· 6 min read Posted by Gustavo Fão Valvassori

Getting Started with Web Assembly and Kotlin Multiplatform

Web Assembly is a new technology that allows you to run code written in languages other than JavaScript in the browser. In this article, we will learn how to use Kotlin Multiplatform to write code that runs in the browser using Web Assembly.
Alexandre Debiève - https://unsplash.com/photos/macro-photography-of-black-circuit-board-FO7JIlwjOtU
Credit: Alexandre Debiève - https://unsplash.com/photos/macro-photography-of-black-circuit-board-FO7JIlwjOtU

Since almost the beginning of the web, JavaScript has been the only language that could run in the browser. If you wanted to create a web application with dynamic behavior, sooner or later, you would have to write some JavaScript code.

But, in 2015, a new technology was announced to change this scenario: Web Assembly (Wasm). Web Assembly is a binary instruction format that allows you to run code written in languages other than JavaScript in the browser. This means you can write code in languages like C, C++, Rust, and Kotlin, and run it in the browser.

The support for Web Assembly in Kotlin was announced by JetBrains in April 2023 in the 1.8.20 release. Since then, the Kotlin team has been working to improve its support. With the latest release, you are now able to build full interactive web applications using Compose Multiplatform.

Even though the support for Web Assembly in Kotlin is still experimental, it’s an excellent alternative to JavaScript for writing web applications. This article will teach us how to use Kotlin to write Web Assembly code.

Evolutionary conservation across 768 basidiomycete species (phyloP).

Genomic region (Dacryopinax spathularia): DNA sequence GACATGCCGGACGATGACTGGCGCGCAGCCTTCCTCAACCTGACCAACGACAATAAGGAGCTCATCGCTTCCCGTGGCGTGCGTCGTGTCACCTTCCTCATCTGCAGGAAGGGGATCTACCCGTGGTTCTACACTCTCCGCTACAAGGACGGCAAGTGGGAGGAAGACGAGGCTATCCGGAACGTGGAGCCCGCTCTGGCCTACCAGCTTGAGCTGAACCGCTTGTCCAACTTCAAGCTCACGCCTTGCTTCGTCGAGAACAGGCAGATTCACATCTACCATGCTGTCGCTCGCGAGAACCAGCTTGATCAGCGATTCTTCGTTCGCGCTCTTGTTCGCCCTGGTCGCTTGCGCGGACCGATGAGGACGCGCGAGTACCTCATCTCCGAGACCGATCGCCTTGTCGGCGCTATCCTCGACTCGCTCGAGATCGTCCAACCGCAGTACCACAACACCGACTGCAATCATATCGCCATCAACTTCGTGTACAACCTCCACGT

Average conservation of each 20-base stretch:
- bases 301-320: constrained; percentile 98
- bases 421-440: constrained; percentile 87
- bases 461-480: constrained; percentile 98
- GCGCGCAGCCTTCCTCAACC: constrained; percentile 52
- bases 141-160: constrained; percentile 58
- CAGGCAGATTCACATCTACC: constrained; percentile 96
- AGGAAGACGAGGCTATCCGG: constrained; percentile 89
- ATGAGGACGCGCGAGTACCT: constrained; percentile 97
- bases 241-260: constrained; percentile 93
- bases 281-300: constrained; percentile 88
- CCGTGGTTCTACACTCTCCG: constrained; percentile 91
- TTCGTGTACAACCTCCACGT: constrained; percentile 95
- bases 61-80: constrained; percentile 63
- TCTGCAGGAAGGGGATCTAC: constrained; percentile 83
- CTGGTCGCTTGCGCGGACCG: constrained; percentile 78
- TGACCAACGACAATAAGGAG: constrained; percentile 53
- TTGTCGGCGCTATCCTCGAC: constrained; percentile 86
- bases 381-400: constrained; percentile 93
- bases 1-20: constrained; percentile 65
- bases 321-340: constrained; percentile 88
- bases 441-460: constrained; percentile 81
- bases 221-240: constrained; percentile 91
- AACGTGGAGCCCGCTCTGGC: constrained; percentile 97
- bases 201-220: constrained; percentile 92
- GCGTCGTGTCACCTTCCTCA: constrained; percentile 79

Creating the project

Just like the Getting Started with Compose for Web project, we will create a new clean project using IntelliJ IDEA and manually add the dependencies. But if you want to start a project with Compose Multiplatform configuration ready, you can also use the KMP project wizard.

For now, the clean project will be enough. So, let’s create it using the IntelliJ IDEA.

IntelliJ IDEA Project Wizard

For now, let’s keep the “Add sample code” checked to have some sample code. As you can see below, it’s a simple Hello World.

fun main() {
    val name = "Kotlin"
    println("Hello, $name!")

    for (i in 1..5) {
        println("i = $i")

Now, let’s start configuring it to compile for Web Assembly. First, you need to change the Kotlin Plugin to use the “multiplatform”, and add the wasm target to the project. You can do this by editing the build.gradle.kts file and adding the following lines:

plugins {
    // Change from kotlin("jvm") to kotlin("multiplatform")
    kotlin("multiplatform") version "1.9.22"

// Add the Kotlin configuration with wasm target
kotlin {
    wasmJs {

Next, create your source directory for the wasm target and move the sample code to the new directory. You can do this by following the steps in the video below:

The final step is to create an HTML file to load the wasm project and show in the browser. You can create a simple file, like the one below, in the src/wasmMain/resources directory:

        <title>Hello World Wasm</title>
        <script src="wasm-getting-started.js"></script>
The script file name will depend on your project name. Make sure to use the same value you set in the project wizard

Now, you can run the wasmBrowserDevelopmentRun task to compile the project and open the HTML file in the browser. If you prefer, you can use the --continuous flag to keep the browser open and automatically reload the page when you change the code.

./gradlew wasmBrowserDevelopmentRun --continuous

🎉 With this, you have your first Kotlin Web Assembly project running in the browser!